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Healthcare-acquired infections (HAIs) take the lives of more than 100,000 Americans per year.  A new study suggests hospital beds fabricated with copper in intensive care units (ICU) can reduce the risk of infection of critically ill hospitalized patients.

Among the many contaminated surfaces in a hospital setting, beds are the worst.  Of hospital beds, Dr. Michael Schmidt, the co-author of a new study published in Applied and Environment Microbiology said, “Despite the best efforts by environmental services workers, [beds] are neither cleaned often enough, nor well enough.”

Researchers note that beds are considered high risk for transmission of infection and are “among the most touched and heavily microbially burdened objects” in patient rooms.  While the hand hygiene protocol promoted by the World Health Organization (WHO) advises that caregivers wash hands prior to touching patient surroundings, WHO does not offer specific caution about bacterial colonies living on and in the plastic and other parts of a standard ICU hospital bed.

So where does copper come into the picture?

The antimicrobial properties of copper are known.  In early history, water was stored in copper vessels, potentially to take advantage of the germ-killing qualities of copper. Copper metal surfaces interrupt bacterial respiration and kill bacterial DNA strands known as plasmids that often bestow antibiotic resistance.

In this study, antimicrobial copper metal was applied to 100 percent of patient bed surfaces in a hospital ICU for 23 months. Both copper and conventional beds were part of the study, and both were routinely sanitized as per the existing hospital protocol. In their findings, study authors determined that 89 percent of microbial samples taken from the plastic rails of convention hospital beds were dangerously contaminated (meaning they exceeded levels of bacteria considered safe).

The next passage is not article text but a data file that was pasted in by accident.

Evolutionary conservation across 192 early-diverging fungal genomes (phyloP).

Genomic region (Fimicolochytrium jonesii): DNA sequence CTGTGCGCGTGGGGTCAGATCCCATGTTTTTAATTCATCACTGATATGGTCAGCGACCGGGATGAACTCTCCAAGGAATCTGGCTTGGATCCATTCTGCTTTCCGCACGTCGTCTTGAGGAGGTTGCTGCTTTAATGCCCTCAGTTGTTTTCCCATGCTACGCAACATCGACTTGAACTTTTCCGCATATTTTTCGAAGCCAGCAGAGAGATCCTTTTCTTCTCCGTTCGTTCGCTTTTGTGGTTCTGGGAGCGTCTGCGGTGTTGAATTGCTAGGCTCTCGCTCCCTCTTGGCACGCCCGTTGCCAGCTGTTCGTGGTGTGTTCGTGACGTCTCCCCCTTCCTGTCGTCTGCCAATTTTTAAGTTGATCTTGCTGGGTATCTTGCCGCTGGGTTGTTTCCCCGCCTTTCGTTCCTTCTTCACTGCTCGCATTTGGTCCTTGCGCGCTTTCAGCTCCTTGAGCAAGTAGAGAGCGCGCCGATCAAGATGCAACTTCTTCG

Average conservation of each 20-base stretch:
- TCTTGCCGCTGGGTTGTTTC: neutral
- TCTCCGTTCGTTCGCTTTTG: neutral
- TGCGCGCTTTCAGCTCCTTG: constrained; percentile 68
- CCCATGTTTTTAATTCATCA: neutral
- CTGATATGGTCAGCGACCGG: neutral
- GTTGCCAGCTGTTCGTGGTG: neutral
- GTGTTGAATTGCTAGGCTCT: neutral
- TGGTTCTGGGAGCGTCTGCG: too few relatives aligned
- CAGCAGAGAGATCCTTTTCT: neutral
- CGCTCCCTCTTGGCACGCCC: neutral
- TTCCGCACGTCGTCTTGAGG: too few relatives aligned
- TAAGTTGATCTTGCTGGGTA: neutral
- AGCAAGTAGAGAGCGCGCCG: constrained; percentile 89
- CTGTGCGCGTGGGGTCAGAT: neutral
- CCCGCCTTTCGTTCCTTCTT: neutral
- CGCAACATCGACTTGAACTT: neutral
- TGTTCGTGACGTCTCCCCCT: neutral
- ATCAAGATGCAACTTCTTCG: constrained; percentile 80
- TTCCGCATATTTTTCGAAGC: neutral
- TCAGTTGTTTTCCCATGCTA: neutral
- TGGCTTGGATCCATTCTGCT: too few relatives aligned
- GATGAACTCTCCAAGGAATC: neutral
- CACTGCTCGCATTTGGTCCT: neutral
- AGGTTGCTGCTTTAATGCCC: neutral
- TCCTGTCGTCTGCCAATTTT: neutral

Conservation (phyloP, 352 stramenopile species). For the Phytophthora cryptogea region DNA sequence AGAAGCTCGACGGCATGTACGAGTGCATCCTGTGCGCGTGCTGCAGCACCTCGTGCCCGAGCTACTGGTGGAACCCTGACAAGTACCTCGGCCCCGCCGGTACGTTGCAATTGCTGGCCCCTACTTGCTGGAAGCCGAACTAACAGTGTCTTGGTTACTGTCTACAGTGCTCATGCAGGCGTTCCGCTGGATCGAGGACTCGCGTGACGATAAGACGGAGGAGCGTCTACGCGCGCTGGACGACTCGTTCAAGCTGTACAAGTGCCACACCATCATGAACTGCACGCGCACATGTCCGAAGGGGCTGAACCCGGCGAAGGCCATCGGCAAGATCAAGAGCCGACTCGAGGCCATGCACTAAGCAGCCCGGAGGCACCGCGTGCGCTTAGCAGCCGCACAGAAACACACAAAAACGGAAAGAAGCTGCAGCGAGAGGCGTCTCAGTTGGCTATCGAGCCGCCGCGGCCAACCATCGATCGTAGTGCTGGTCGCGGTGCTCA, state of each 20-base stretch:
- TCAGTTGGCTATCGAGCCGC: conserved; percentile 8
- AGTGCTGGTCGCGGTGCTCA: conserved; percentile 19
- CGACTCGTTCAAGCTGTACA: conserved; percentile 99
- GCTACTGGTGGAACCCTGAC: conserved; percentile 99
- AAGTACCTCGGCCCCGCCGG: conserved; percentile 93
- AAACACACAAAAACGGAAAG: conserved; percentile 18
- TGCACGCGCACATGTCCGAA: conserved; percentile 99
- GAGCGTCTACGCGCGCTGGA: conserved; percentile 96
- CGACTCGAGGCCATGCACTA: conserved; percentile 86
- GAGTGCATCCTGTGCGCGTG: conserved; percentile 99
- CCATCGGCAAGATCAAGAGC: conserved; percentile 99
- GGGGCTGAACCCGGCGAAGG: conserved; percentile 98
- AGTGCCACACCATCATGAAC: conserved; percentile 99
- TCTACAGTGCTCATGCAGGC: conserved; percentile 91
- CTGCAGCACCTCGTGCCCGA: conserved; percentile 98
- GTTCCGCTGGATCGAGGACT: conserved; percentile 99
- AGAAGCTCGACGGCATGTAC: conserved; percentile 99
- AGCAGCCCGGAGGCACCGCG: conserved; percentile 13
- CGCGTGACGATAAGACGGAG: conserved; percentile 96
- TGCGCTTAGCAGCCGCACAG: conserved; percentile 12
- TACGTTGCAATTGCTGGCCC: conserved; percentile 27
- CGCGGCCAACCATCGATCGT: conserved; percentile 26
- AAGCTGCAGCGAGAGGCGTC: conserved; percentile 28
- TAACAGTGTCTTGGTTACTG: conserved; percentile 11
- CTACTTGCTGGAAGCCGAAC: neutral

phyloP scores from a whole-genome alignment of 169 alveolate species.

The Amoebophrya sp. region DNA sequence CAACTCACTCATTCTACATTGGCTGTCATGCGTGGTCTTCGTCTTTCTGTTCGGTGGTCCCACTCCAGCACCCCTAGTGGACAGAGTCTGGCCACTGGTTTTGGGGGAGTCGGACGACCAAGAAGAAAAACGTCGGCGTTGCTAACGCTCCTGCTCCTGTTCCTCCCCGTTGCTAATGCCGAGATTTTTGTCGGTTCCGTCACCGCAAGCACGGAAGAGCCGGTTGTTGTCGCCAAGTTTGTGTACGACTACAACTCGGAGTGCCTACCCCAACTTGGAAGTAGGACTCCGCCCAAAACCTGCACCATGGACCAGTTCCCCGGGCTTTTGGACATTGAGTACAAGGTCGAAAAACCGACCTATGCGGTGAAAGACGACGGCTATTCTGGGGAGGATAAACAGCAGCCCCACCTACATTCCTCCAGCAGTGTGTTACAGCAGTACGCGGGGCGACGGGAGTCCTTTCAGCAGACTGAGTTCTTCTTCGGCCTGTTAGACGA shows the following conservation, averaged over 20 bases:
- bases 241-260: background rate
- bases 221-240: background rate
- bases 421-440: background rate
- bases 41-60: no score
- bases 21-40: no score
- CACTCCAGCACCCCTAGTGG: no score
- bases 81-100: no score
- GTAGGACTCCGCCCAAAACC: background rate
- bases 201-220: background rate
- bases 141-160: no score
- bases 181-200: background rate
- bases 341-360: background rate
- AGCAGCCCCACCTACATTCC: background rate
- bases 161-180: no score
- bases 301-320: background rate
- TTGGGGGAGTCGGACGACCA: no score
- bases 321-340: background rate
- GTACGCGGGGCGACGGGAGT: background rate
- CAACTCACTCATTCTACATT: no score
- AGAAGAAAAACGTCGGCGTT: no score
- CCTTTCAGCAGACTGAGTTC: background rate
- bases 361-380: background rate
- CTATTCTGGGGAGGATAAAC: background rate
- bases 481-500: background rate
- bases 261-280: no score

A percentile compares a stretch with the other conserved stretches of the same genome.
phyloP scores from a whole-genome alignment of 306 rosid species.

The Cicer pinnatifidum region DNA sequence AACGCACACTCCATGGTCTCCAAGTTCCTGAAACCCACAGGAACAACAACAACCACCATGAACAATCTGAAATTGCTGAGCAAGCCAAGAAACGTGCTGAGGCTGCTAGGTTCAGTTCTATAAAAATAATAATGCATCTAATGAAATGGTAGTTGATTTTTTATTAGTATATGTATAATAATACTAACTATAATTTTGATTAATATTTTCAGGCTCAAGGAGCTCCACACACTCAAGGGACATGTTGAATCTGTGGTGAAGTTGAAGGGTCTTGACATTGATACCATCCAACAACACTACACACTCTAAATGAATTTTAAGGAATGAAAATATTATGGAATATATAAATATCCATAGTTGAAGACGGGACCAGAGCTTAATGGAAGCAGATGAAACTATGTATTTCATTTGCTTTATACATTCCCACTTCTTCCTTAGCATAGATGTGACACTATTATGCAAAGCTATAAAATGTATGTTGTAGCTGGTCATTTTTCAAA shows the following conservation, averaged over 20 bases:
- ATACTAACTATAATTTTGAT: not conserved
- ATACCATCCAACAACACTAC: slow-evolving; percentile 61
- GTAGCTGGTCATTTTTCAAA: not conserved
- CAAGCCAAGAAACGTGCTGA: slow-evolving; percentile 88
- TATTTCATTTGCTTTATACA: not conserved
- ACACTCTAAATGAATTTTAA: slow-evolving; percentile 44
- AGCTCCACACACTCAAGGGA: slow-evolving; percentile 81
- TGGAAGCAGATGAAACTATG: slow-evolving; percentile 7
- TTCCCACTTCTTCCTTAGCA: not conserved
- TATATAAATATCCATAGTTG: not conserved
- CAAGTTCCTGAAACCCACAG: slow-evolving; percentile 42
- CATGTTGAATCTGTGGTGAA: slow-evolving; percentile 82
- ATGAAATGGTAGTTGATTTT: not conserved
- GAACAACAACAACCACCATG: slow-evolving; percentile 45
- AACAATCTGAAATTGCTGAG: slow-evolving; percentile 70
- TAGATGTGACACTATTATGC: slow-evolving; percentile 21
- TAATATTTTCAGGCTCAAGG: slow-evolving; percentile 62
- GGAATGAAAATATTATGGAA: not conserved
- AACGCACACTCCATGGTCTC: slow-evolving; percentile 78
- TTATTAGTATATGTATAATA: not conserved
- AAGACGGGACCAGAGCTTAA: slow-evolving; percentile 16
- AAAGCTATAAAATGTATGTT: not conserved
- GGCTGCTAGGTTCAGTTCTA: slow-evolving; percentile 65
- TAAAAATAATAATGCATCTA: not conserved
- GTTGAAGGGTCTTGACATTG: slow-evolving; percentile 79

In the alternative, the ICU beds clad with antimicrobial copper hosted approximately 95 percent fewer bacteria than the conventional beds in the study.

Dr. Schmidt adds, “[t]he findings indicate that antimicrobial copper beds can assist infection control practitioners in their quest to keep healthcare surfaces hygienic between regular cleanings, thereby reducing the potential risk of transmitting bacteria associated with healthcare associated infections.”

The study offers strong findings about the contaminated setting that greets each critically ill patient even after their bed has been sanitized.  Greater research into the use of materials like copper could lighten the load for any patient or visitor in a hospital setting.

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